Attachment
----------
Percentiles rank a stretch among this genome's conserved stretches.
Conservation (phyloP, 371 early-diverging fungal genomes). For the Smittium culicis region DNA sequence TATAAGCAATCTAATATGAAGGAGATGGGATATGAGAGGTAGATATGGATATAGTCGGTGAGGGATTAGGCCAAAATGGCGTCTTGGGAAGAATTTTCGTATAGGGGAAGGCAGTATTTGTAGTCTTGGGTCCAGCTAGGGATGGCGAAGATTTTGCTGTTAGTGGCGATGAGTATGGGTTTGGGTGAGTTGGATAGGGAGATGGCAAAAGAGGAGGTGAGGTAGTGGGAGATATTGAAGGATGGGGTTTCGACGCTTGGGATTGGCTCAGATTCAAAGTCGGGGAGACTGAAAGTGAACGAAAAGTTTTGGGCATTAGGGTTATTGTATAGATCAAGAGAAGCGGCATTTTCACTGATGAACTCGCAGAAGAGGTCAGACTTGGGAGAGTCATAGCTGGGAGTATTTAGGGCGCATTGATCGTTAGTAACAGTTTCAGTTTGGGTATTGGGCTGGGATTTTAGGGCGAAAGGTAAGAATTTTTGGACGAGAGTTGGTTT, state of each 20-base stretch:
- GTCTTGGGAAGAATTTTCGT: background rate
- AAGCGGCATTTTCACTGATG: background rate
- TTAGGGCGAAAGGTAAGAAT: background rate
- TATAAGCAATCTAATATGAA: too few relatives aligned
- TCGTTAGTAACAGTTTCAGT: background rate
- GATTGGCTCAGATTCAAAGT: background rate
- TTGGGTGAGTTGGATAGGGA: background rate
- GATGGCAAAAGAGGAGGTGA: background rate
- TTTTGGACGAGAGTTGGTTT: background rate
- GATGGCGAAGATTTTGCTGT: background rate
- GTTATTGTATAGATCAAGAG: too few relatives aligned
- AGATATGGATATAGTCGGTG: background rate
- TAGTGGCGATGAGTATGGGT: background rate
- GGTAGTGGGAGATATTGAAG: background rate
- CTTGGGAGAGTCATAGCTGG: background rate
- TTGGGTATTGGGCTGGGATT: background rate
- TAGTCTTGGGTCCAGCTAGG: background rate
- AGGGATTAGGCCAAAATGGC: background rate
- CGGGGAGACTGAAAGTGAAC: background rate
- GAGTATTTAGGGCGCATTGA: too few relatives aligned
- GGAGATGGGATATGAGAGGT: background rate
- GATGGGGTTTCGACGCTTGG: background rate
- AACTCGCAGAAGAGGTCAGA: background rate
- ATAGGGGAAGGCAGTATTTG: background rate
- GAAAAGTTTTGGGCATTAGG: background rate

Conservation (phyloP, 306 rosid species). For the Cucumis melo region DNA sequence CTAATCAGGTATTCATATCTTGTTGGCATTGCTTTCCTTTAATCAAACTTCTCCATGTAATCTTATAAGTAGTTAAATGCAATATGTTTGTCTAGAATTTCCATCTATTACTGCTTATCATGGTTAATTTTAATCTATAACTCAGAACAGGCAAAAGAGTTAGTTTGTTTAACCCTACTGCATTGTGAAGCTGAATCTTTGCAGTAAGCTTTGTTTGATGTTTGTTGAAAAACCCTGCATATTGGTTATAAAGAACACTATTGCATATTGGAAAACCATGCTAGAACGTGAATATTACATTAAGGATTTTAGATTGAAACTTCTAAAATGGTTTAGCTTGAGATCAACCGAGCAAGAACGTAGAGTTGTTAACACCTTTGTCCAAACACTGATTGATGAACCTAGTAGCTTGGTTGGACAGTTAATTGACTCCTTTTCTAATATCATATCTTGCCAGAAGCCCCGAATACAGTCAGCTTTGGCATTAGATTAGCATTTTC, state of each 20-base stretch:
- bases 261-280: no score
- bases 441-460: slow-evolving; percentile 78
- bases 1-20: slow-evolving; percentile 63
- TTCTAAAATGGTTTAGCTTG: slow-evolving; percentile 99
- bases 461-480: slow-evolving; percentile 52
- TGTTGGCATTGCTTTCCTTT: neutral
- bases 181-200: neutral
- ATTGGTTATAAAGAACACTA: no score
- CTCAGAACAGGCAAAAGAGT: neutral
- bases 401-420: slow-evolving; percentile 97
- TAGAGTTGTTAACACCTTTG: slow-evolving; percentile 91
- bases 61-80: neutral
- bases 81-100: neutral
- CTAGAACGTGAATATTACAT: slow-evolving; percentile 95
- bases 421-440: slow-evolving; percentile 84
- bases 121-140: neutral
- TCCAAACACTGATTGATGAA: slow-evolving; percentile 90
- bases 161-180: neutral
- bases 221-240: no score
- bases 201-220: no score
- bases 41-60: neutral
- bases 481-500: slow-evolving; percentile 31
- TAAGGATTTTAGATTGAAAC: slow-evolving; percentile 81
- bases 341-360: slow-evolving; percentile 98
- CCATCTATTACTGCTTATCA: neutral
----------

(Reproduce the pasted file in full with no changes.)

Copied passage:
Percentiles rank a stretch among this genome's conserved stretches.
Conservation (phyloP, 371 early-diverging fungal genomes). For the Smittium culicis region DNA sequence TATAAGCAATCTAATATGAAGGAGATGGGATATGAGAGGTAGATATGGATATAGTCGGTGAGGGATTAGGCCAAAATGGCGTCTTGGGAAGAATTTTCGTATAGGGGAAGGCAGTATTTGTAGTCTTGGGTCCAGCTAGGGATGGCGAAGATTTTGCTGTTAGTGGCGATGAGTATGGGTTTGGGTGAGTTGGATAGGGAGATGGCAAAAGAGGAGGTGAGGTAGTGGGAGATATTGAAGGATGGGGTTTCGACGCTTGGGATTGGCTCAGATTCAAAGTCGGGGAGACTGAAAGTGAACGAAAAGTTTTGGGCATTAGGGTTATTGTATAGATCAAGAGAAGCGGCATTTTCACTGATGAACTCGCAGAAGAGGTCAGACTTGGGAGAGTCATAGCTGGGAGTATTTAGGGCGCATTGATCGTTAGTAACAGTTTCAGTTTGGGTATTGGGCTGGGATTTTAGGGCGAAAGGTAAGAATTTTTGGACGAGAGTTGGTTT, state of each 20-base stretch:
- GTCTTGGGAAGAATTTTCGT: background rate
- AAGCGGCATTTTCACTGATG: background rate
- TTAGGGCGAAAGGTAAGAAT: background rate
- TATAAGCAATCTAATATGAA: too few relatives aligned
- TCGTTAGTAACAGTTTCAGT: background rate
- GATTGGCTCAGATTCAAAGT: background rate
- TTGGGTGAGTTGGATAGGGA: background rate
- GATGGCAAAAGAGGAGGTGA: background rate
- TTTTGGACGAGAGTTGGTTT: background rate
- GATGGCGAAGATTTTGCTGT: background rate
- GTTATTGTATAGATCAAGAG: too few relatives aligned
- AGATATGGATATAGTCGGTG: background rate
- TAGTGGCGATGAGTATGGGT: background rate
- GGTAGTGGGAGATATTGAAG: background rate
- CTTGGGAGAGTCATAGCTGG: background rate
- TTGGGTATTGGGCTGGGATT: background rate
- TAGTCTTGGGTCCAGCTAGG: background rate
- AGGGATTAGGCCAAAATGGC: background rate
- CGGGGAGACTGAAAGTGAAC: background rate
- GAGTATTTAGGGCGCATTGA: too few relatives aligned
- GGAGATGGGATATGAGAGGT: background rate
- GATGGGGTTTCGACGCTTGG: background rate
- AACTCGCAGAAGAGGTCAGA: background rate
- ATAGGGGAAGGCAGTATTTG: background rate
- GAAAAGTTTTGGGCATTAGG: background rate

Conservation (phyloP, 306 rosid species). For the Cucumis melo region DNA sequence CTAATCAGGTATTCATATCTTGTTGGCATTGCTTTCCTTTAATCAAACTTCTCCATGTAATCTTATAAGTAGTTAAATGCAATATGTTTGTCTAGAATTTCCATCTATTACTGCTTATCATGGTTAATTTTAATCTATAACTCAGAACAGGCAAAAGAGTTAGTTTGTTTAACCCTACTGCATTGTGAAGCTGAATCTTTGCAGTAAGCTTTGTTTGATGTTTGTTGAAAAACCCTGCATATTGGTTATAAAGAACACTATTGCATATTGGAAAACCATGCTAGAACGTGAATATTACATTAAGGATTTTAGATTGAAACTTCTAAAATGGTTTAGCTTGAGATCAACCGAGCAAGAACGTAGAGTTGTTAACACCTTTGTCCAAACACTGATTGATGAACCTAGTAGCTTGGTTGGACAGTTAATTGACTCCTTTTCTAATATCATATCTTGCCAGAAGCCCCGAATACAGTCAGCTTTGGCATTAGATTAGCATTTTC, state of each 20-base stretch:
- bases 261-280: no score
- bases 441-460: slow-evolving; percentile 78
- bases 1-20: slow-evolving; percentile 63
- TTCTAAAATGGTTTAGCTTG: slow-evolving; percentile 99
- bases 461-480: slow-evolving; percentile 52
- TGTTGGCATTGCTTTCCTTT: neutral
- bases 181-200: neutral
- ATTGGTTATAAAGAACACTA: no score
- CTCAGAACAGGCAAAAGAGT: neutral
- bases 401-420: slow-evolving; percentile 97
- TAGAGTTGTTAACACCTTTG: slow-evolving; percentile 91
- bases 61-80: neutral
- bases 81-100: neutral
- CTAGAACGTGAATATTACAT: slow-evolving; percentile 95
- bases 421-440: slow-evolving; percentile 84
- bases 121-140: neutral
- TCCAAACACTGATTGATGAA: slow-evolving; percentile 90
- bases 161-180: neutral
- bases 221-240: no score
- bases 201-220: no score
- bases 41-60: neutral
- bases 481-500: slow-evolving; percentile 31
- TAAGGATTTTAGATTGAAAC: slow-evolving; percentile 81
- bases 341-360: slow-evolving; percentile 98
- CCATCTATTACTGCTTATCA: neutral